Blue-Fin California Dives Data

When using this dataset, please cite the original article.

Irvine LM, Palacios DM, Lagerquist BA, Mate BR (2019) Scales of blue and fin whale feeding behavior off California, USA, with implications for prey patchiness. Frontiers in Ecology and Evolution 7: 338. doi:10.3389/fevo.2019.00338

Additionally, please cite the Movebank data package:

Irvine LM, Palacios DM, Lagerquist BA, Mate BR, Follett TM (2019) Data from: Scales of blue and fin whale feeding behavior off California, USA, with implications for prey patchiness. Movebank Data Repository. doi:10.5441/001/1.47h576f2
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File Identifier doi:10.5441/001/1.47h576f2/4  
Description Intermediate-duration archival tags were attached to eight blue whales (Balaenoptera musculus; four females, three males, one of unknown sex) and five fin whales (B. physalus; two females, one male, two of unknown sex) off southern California, USA, in summer 2014 and 2015. Tags logged 1-Hz data from tri-axial accelerometers, magnetometers, and a depth sensor, while acquiring Fastloc GPS locations. Tag attachment duration ranged from 18.3-28.9 d for blue whales and 4.9-16.0 d for fin whales, recording 1,030-4,603 dives and 95-3,338 GPS locations per whale across both species. Feeding lunges (identified from accelerometer data) were used to characterize “feeding bouts” (i.e., sequences of feeding dives with < 60 min of consecutive non-feeding dives), within-bout behavior, and to examine the spatial distribution of feeding effort. Whales fed near the tagging locations (Point Mugu and San Miguel Island) for up to 7 d before dispersing as far south as Ensenada, Mexico, and north to Cape Mendocino, California. Dispersal within southern California waters differed by sex in both species with males undertaking offshore, circuitous excursions, while females remained more coastal, suggesting that movement patterns on the feeding grounds may not be exclusively related to energy gain. Feeding bout characteristics were similar for both species, with the median bout having 24 dives and lasting 3.3 h for blue whales (n = 242), and 19 dives while lasting 2.7 h for fin whales (n = 59). Bout duration was positively correlated with the number of feeding lunges per dive within a bout for both species, suggesting whales left poor-quality prey patches quickly but fed intensively for up to 34.9 h when prey was abundant. Feeding bouts occurred further apart as the distance from shore increased, but there was no corresponding difference in the number of feeding lunges per dive, suggesting the whales were feeding at the same rate throughout their range, but that prey was more dispersed in offshore waters. This may be evidence of two feeding strategies, with spatially aggregated foraging around highly localized, topographically forced upwelling centers nearshore, and more dispersed foraging in larger areas of elevated, but patchy, productivity offshore.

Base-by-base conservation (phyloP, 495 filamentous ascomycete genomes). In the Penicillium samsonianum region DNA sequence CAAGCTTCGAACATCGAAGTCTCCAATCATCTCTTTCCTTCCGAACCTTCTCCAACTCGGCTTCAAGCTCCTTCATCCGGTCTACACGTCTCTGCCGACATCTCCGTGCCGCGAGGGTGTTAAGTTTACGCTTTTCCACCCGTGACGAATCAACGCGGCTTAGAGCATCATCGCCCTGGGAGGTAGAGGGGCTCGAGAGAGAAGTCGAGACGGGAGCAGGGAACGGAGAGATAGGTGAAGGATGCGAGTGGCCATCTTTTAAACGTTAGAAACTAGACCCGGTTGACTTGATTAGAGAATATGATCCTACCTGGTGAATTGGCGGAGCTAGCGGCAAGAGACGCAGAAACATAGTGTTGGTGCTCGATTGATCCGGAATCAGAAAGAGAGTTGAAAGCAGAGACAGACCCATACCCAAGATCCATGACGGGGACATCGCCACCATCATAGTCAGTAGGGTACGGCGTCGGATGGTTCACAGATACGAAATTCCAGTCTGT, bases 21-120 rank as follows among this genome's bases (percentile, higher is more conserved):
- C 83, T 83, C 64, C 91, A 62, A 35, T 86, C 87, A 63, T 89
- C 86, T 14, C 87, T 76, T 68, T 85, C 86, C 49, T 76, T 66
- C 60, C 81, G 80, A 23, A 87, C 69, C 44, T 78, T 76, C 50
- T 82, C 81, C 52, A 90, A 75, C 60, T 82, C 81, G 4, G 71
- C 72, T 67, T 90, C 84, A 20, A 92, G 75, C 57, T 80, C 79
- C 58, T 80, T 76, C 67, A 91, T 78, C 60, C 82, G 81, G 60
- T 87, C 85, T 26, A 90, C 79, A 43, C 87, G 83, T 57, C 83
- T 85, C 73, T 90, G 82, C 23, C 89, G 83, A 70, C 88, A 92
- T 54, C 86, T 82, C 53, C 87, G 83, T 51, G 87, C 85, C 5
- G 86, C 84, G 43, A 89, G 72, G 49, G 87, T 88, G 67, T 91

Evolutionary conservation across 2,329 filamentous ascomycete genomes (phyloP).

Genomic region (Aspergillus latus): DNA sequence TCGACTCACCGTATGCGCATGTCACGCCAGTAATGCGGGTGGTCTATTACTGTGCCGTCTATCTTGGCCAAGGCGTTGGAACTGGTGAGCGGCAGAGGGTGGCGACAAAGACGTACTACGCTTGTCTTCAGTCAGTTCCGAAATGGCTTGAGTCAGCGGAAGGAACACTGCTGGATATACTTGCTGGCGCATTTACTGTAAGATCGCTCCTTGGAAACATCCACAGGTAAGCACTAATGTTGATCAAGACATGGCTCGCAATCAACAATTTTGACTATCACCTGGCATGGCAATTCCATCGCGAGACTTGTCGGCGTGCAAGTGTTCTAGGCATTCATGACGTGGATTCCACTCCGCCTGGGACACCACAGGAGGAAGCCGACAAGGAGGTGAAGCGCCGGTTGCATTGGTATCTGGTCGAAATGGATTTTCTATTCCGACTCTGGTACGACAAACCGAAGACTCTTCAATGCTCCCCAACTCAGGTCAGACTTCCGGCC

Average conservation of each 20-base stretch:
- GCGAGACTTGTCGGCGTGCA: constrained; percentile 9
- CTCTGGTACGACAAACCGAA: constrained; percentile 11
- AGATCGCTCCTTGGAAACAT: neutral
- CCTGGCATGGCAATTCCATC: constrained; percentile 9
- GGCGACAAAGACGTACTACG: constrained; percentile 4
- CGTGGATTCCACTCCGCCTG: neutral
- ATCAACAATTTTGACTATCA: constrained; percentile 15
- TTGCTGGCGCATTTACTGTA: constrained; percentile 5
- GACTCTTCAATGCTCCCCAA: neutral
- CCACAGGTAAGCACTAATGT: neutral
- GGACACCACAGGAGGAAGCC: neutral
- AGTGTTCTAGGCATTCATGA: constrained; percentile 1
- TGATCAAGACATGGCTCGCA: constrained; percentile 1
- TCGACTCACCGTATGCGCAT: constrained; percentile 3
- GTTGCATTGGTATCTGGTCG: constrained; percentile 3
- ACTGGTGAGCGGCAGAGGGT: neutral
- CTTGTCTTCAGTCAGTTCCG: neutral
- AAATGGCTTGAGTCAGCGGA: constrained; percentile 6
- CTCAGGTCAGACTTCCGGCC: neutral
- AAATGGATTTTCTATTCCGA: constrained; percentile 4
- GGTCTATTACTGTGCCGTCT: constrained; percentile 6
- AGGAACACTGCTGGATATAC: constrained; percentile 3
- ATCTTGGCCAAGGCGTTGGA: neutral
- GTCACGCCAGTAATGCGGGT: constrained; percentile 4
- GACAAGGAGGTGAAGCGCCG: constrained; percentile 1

Keywords animal movement, animal tracking, Argos, Balaenoptera musculus, Balaenoptera physalus, blue whales, cetaceans, diving behavior, fin whales,
Scientific Names Balaenoptera musculus
Balaenoptera physalus
Contained in Data Package Data from: Scales of blue and fin whale feeding behavior off California, USA, with implications for prey patchiness.

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Blue-Fin California Dives Data.csv 3.261Mb Unknown xmlui.dri2xhtml.METS-1.0.item-files-viewOpen dataset-file
README.txt 17.06Kb Text file xmlui.dri2xhtml.METS-1.0.item-files-viewOpen dc_readme